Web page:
As one court holding that such claims are “occurrences” observed, “[t]he very existence of the ‘Your Work’ exclusion and the history of the subcontractor exception to that exclusion provide us solid confirmation that our holding … is correct.” French v. Assurance Co. of America, 448 F.3d 693, 705 (4th Cir. Va. 2006); see also K&L Homes, Inc. v. Am. Family Mut. Ins. Co., 829 N.W.2d 724 (N.D. 2013); Stanley Martin Cos. v. Ohio Cas. Group, 313 Fed.Appx. 609 (4th Cir. Va. 2009) (“If the definition of ‘occurrence’ cannot be understood to include an insured’s faulty workmanship, an exclusion that exempts from coverage any damage the insured’s faulty workmanship causes to its own work is nugatory. If, on the other hand, the definition of ‘occurrence’ does include an insured’s faulty workmanship, such an exclusion functions as a meaningful ‘limitation or restriction on the insuring clause.’”); Cherrington, 745 S.E.2d at 521(“[A] finding based upon our prior case law to the effect that the defective workmanship at issue is not covered by the CGL policy’s insuring clause is incongruous with the policy’s express language providing coverage for the acts of subcontractors.”). As the French v. Assurance Co. of America court, citing Lee Builders, Inc. v. Farm Bureau Mutual Insurance Co., 281 Kan. 844,137 P.3d 486 (Kan. 2006), explained:
If the policy’s exclusion for damage to the insured’s work contains a proviso stating that the exclusion is inapplicable if the work was performed on the insured’s behalf by a subcontractor, it would not be justifiable to deny coverage to the insured, based upon the absence of an occurrence, for damages owed because of property damage to the insured’s work caused by the subcontractor’s work. Reading the policy as a whole, it is clear that the intent of the policy was to cover the risk to the insured created by the insured’s use of a subcontractor. Moreover, if coverage were never available for damage to the insured’s work because of a subcontractor’s mistake, on the theory that there was no occurrence even under those circumstances, the foregoing subcontractor proviso to the exclusion for damage to the insured’s work would be meaningless, and if possible, policies should not be interpreted to render policy provisions meaningless.
French, 448 F.3d at 706.
Under this view, the “majority” rule—that construction defects are business risks and therefore do not constitute “occurrences”—would run afoul of the axiom that policy exclusions do not create coverage, because in order to give effect to the subcontractor exception of the “Your Work” exclusion, a court adopting the “majority” view would necessarily have to find coverage in the subcontractor exception itself.
As one commentator has noted, regarding the application of the “Your Work” exclusion to construction defect claims:
[I]f the named insured becomes liable for damage to work performed by a subcontractor—or for damage to the named insured's own work arising out of a subcontractor's work—the exclusion should not apply to the resulting damage. Neither, apparently, should any exclusion apply to the named insured's liability for damage to a subcontractor's work out of which the damage to other property arises. If, for example, a subcontractor's faulty wiring causes an entire building to burn and the general contractor is sued for the entire loss by the building owner, the general contractor's CGL coverage form should cover his liability for the entire amount of the loss, including the cost of the failed wiring. If, instead, the loss had originated in work performed by the general contractor, the general contractor would be covered only for damage to work performed by subcontractors; there would be no recovery for any work performed by the named insured (general contractor).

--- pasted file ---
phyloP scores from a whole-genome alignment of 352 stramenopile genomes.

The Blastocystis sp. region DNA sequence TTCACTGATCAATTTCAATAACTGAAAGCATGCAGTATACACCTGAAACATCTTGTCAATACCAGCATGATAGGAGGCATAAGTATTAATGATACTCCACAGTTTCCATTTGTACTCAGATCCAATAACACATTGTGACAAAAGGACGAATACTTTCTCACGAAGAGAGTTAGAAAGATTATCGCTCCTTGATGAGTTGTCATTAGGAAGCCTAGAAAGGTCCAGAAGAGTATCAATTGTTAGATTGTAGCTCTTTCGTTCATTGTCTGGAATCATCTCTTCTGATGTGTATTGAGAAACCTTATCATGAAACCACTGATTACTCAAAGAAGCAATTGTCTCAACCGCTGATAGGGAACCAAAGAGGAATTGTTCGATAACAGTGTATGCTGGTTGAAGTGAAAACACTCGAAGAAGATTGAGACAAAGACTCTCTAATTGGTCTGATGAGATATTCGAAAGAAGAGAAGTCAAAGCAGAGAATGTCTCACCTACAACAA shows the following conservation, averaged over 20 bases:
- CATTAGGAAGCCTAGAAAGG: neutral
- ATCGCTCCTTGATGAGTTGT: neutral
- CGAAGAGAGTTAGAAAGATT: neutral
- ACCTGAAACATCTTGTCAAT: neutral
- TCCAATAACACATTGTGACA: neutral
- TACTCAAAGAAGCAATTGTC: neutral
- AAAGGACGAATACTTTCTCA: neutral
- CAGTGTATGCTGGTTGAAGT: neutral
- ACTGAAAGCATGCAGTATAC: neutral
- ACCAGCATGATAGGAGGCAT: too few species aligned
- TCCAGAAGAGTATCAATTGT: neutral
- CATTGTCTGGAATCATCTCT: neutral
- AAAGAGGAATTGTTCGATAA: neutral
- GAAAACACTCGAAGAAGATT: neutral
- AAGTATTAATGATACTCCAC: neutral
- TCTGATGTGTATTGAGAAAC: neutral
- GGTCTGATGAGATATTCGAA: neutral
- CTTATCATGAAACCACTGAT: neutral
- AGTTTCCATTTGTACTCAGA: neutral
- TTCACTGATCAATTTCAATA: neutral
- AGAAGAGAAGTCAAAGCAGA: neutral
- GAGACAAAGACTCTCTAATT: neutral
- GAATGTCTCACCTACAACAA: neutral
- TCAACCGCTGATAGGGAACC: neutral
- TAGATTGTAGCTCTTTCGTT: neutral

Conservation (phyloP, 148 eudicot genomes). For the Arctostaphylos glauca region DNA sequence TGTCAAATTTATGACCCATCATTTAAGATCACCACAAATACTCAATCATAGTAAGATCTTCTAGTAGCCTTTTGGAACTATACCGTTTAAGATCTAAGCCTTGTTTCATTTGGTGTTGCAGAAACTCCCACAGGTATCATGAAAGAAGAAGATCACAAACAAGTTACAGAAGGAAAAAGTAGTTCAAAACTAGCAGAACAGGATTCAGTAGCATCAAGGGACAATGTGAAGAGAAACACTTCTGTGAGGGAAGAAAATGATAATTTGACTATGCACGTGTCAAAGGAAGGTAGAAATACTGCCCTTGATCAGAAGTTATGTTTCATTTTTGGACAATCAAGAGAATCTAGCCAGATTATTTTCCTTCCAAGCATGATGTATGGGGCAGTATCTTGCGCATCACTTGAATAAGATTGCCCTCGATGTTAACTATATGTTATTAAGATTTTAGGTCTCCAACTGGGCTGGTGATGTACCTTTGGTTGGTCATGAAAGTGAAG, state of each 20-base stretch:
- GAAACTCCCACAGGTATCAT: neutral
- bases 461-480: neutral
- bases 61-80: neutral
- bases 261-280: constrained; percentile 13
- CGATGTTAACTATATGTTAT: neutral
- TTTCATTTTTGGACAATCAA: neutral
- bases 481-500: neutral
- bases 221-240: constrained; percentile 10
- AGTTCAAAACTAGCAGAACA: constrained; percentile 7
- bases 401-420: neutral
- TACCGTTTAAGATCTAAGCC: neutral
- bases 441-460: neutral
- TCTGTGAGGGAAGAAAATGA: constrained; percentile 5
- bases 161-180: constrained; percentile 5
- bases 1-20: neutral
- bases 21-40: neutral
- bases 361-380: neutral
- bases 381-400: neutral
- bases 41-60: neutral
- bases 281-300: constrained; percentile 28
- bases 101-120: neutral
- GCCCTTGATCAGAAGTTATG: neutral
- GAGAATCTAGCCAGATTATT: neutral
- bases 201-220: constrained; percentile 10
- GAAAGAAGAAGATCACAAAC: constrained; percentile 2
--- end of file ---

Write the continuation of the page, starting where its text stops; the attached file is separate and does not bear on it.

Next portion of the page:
D. Malecki & A. Flitner, Commercial General Liability 37-38 (4th ed. 1992).
In other words, by application of the subcontractor exception of the “Your Work” exclusion, a general contractor who subcontracts out all of its work to subcontractors can ensure complete coverage for faulty workmanship. Under the “minority” view, however, that the subcontractor exception did not create the coverage; rather, it merely preserved coverage that would otherwise have existed, but for the “Your Work” exclusion. As the Texas Supreme Court concluded, "when a general contractor becomes liable for damage to work performed by a subcontractor—or for damage to the general contractor's own work arising out of a subcontractor's work—the subcontractor exception preserves coverage that the 'your-work' exclusion would otherwise negate." Lamar Homes, Inc. v. Mid-Continent Cas. Co., 242 S.W.3d 1, 12 (Tex. 2007).
Recent years have seen a shift by a number of courts in how CGL policies are interpreted for the purpose of determining coverage arising out of a contractor’s faulty workmanship. While the majority rule long has been that such claims do not arise out of “occurrences,” recent holdings and legislative action has created a new trend in favor of holding that such claims may arise from an “occurrence,” calling into question whether the “majority” view, in fact, still is the majority view. As support for the recent trend, policyholders have found success in arguing that the subcontractor exception to the “Your Work” exclusion conflicts with the “majority” view. While it remains to be seen whether the recent trend will continue, for now, at least, it appears that policyholders are gaining ground on this issue.
The article above is an adaptation of A New Trend Under Construction: Faulty Workmanship as an Occurrence, For the Defense, Vol. 56, #5, May 2014.